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Has Fido Caught Your Coronavirus Anxiety? Here’s What to Do About It.

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By Gerrard Larriett

You’re obsessed with the news. You’re not sleeping. Instead, you’ve binge-watched the first three seasons of Game of Thrones in one sitting. Your spouse (who’s working from home) is getting on your last nerve. To top it all off, your dog weirdly paces non-stop and just peed on the living room rug. Arrrgh!

If this sounds like you, you’re not alone. Since the World Health Organization (WHO) declared the Covid-19 pandemic, many of us can describe ourselves as freaked out. But what’s that got to do with your dog’s new behavior? He’s caught a whiff of your anxiety.


“Dogs sense our angst and can catch it,” explains Mary Beth Knowles, MA, CPDT-KA, owner of Canines Content Dog Training since 1994 in San Diego’s North County coastal area. “Years of cutting-edge research from Dr. Brian Hare at Duke University’s Canine Cognition Center has repeatedly shown that dogs are empathetic and experts at reading our body language and facial expressions. They know when we’re upset or anxious. Recent research also shows that dogs and their human’s cortisol levels—a hormonal stress marker—rise and fall in tandem.

Things You Can Do Right Now to Soothe Your Dog’s Anxiety—and Yours, Too!

These simple ideas not only help your dog but will take your mind off what’s going on and provide some mutually mollifying activities:

  • Stick to Your Routine: “Routine and consistency are essential for canines,” Knowles points out. “While routines are different now, being home all day and doing some fun things with your dog means that these times can be different in a good way.” Knowles recommends sticking to your regular walking, feeding, and play schedule, and if you can, add some more. Get outside as much as you can: a change of scene, fresh air, and sun will do you and your pup a world of good.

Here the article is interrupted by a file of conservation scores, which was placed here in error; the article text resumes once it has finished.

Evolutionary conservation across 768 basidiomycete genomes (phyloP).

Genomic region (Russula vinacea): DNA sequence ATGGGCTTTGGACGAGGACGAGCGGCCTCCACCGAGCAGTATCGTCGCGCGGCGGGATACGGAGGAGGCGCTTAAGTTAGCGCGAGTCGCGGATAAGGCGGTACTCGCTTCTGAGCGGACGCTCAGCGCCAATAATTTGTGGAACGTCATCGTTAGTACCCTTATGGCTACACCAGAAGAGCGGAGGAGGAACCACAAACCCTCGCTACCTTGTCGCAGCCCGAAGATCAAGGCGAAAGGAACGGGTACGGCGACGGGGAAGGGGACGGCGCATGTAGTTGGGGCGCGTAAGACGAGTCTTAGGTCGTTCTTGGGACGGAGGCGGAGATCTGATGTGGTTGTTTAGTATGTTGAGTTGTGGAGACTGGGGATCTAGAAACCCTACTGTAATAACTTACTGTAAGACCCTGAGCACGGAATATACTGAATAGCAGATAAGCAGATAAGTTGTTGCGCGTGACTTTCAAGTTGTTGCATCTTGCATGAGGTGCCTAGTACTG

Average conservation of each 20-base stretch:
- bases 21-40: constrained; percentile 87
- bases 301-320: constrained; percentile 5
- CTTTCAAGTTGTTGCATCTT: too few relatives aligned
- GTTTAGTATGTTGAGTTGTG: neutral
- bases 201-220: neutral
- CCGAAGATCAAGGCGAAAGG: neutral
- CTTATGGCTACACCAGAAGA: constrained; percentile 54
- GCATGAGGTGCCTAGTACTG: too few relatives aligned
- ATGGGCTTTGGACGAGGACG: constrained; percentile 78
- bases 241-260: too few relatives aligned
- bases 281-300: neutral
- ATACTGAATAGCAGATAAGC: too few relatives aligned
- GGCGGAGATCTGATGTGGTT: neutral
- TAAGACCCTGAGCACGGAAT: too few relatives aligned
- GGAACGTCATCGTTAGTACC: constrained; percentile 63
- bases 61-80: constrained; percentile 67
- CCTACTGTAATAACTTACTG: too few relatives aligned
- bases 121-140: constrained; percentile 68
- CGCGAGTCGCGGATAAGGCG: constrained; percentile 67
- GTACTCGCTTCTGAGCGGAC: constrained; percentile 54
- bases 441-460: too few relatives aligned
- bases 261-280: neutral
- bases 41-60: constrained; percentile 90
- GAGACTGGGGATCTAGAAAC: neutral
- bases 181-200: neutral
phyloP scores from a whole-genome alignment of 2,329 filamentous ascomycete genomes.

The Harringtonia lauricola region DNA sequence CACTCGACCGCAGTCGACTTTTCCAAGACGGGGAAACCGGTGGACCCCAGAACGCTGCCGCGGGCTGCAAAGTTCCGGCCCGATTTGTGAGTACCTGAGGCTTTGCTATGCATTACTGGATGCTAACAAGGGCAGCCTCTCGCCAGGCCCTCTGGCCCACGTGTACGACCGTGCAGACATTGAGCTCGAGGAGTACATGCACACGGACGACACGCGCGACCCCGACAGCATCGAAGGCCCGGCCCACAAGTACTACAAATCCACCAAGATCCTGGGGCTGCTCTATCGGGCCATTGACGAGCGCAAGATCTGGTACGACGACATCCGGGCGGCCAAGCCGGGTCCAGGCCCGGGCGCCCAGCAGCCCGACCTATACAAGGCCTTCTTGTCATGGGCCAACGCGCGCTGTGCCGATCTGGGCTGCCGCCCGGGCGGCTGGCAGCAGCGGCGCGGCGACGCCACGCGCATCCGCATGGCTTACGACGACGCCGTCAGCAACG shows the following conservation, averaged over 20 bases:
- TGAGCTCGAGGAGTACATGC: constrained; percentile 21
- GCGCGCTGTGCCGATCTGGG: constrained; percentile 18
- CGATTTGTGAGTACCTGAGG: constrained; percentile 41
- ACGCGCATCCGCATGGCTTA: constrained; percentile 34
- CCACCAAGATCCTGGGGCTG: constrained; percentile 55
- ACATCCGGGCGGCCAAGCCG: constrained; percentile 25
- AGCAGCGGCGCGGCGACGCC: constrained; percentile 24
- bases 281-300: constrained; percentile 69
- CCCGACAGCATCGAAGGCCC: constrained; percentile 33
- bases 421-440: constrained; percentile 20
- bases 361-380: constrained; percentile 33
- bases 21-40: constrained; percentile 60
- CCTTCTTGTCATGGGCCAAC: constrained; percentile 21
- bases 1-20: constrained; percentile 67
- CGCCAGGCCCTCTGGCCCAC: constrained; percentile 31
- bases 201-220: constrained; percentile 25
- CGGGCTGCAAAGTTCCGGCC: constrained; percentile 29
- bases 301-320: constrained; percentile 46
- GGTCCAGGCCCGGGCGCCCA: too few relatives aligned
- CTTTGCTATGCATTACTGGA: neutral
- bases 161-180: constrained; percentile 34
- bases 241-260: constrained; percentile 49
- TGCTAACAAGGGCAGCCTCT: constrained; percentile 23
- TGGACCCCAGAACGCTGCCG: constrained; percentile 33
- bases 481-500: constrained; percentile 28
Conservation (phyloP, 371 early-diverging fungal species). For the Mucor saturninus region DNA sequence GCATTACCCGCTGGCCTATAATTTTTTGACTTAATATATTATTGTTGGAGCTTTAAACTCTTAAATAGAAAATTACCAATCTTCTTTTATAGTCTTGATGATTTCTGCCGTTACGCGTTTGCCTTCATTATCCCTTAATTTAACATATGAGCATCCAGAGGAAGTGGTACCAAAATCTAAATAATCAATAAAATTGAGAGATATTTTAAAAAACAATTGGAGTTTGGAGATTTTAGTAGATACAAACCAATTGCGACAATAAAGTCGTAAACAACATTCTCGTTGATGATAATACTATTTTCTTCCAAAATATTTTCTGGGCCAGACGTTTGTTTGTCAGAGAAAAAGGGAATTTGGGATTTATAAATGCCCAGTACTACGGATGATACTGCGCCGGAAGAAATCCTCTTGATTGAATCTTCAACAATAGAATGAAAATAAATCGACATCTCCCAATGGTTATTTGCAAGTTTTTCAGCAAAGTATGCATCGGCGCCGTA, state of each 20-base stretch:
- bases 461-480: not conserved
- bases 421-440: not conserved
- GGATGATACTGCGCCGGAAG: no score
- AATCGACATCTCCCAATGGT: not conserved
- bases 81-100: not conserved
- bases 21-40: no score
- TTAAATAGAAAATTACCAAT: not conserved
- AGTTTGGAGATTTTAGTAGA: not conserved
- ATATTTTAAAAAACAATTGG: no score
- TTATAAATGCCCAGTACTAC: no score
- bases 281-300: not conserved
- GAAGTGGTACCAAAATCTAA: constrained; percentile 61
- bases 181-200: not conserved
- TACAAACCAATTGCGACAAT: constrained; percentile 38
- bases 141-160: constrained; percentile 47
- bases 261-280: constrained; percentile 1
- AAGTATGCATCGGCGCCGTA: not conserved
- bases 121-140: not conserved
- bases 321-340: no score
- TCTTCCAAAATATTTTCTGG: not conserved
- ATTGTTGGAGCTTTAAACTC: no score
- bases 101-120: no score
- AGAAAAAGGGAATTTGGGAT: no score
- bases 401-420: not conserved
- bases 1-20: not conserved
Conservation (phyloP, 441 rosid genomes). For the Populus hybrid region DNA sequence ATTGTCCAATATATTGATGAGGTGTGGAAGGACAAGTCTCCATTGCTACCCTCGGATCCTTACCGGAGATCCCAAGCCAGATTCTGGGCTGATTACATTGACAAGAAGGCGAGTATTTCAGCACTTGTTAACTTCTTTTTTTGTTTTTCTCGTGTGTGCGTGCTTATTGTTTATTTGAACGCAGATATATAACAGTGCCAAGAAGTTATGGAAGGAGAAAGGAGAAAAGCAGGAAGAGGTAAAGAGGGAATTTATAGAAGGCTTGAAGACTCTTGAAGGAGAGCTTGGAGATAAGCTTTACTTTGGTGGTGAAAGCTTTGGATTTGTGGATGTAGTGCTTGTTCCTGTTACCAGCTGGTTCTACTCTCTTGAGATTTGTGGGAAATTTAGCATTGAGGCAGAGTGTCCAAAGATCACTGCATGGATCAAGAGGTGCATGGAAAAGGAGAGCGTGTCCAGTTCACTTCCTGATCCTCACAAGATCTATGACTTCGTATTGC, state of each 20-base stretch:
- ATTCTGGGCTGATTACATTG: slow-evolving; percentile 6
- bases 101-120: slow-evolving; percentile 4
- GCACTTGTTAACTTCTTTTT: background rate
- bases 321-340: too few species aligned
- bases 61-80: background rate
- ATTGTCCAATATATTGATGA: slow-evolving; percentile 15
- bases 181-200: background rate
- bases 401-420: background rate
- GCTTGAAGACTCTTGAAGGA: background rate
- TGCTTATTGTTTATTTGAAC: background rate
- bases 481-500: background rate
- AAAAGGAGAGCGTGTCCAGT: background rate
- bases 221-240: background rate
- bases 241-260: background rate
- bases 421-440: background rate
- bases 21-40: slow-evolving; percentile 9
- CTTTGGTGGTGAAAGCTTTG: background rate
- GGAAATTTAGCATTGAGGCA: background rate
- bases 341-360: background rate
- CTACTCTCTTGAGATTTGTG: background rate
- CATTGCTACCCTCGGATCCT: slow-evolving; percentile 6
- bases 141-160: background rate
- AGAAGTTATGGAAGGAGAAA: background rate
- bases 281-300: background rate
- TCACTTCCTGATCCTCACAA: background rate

• Exercise Your Dog’s Brain: “Mental stimulation breaks the anxiety cycle,” recommends Knowles. “Try games like Hide and Seek and teaching vocabulary words associated with specific toys are good puzzles to help your dog think. Training sessions to learn new behaviors can keep your mind off your troubles and help your buddy.”
  • Get (Even More) Physical: If you can’t go out as often as you’d like because of work duties, inside game breaks are the way to go. Knowles recommends simple things like toy toss and fetch games. Here’s an added treat: Pour a little chicken broth or dab some peanut butter into a KONG and freeze it overnight. Roll it, throw it, and then let your dog settle down and enjoy it. “Dogs love a Kong-sicle,” jokes Knowles. “And don’t forget to add some extra hug and petting time during the day.”
  • Apply Gentle Pressure: If your dog is super-anxious, you can provide a long-lasting hug with a ThunderShirt or a soft human shirt tied snugly around your dog to provide some extra comfort.
  • Natural Remedies: “In my work with dogs, I’ve found that vet- prescribed Omega-3 can act as a kind of natural Xanax,” says Knowles. “I also use lavender products or lavender diffusion products to calm even the most wired dogs. Natural pet-specific products provide the right dose to cool down your pup’s raw nerves.” There’s more to know—check out more information about Natural Remedies for Dog Anxiety.
  • Aromatherapy: While playing with and caring for your dog can help, ultimately, you need to manage your stress. After all, your dog is picking up your energy. Aromatherapy can help calm and ease tension in both of you. When used correctly, it’s perfectly safe for your dog. You probably already know that lavender is great for creating a calm atmosphere. Did you know that you can also use vanilla, tangerine, and cypress oils to alleviate stress? Read theUltimate Pet Aromatherapy Guide for Dogs and Cats to learn how essential oils can help you and your pet.

Knowles has some last suggestions for humans, “Make a plan now and recruit a dog-loving friend or professional caretaker—it’s one less thing to fret about if you’re not well. And remember, most people come through Covid-19 just fine, and when you do, your faithful companion will celebrate getting back to normal with you.”

A devoted pet lover and fragrance expert, Gerrard Larriett uses his over 10 years of experience in the cosmetics industry to create a spa-inspired line of pet care products.

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